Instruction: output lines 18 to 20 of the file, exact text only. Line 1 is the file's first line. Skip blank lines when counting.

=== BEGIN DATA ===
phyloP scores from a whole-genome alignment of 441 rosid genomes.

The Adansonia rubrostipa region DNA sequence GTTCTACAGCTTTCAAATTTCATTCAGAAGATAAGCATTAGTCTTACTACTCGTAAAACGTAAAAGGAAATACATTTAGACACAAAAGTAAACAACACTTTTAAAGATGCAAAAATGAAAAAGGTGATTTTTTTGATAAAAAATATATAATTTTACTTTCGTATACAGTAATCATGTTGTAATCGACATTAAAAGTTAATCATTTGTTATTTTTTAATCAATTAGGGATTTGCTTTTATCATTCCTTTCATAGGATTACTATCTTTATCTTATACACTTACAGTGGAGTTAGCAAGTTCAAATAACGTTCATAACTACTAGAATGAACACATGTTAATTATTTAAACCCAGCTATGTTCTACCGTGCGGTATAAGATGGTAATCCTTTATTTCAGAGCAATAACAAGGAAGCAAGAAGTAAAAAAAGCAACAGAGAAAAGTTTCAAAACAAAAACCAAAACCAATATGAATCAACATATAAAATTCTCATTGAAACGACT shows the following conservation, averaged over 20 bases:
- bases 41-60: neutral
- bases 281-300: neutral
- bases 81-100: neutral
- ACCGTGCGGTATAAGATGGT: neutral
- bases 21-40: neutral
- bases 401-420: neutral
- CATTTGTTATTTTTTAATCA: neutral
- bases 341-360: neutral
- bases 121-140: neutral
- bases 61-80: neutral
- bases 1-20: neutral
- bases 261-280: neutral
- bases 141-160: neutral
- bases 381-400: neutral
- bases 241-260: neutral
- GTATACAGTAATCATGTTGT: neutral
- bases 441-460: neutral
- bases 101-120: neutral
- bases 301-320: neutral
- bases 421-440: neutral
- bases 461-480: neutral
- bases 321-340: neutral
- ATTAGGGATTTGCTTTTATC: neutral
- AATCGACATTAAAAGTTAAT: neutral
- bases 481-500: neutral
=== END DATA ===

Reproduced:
- GTATACAGTAATCATGTTGT: neutral
- bases 441-460: neutral
- bases 101-120: neutral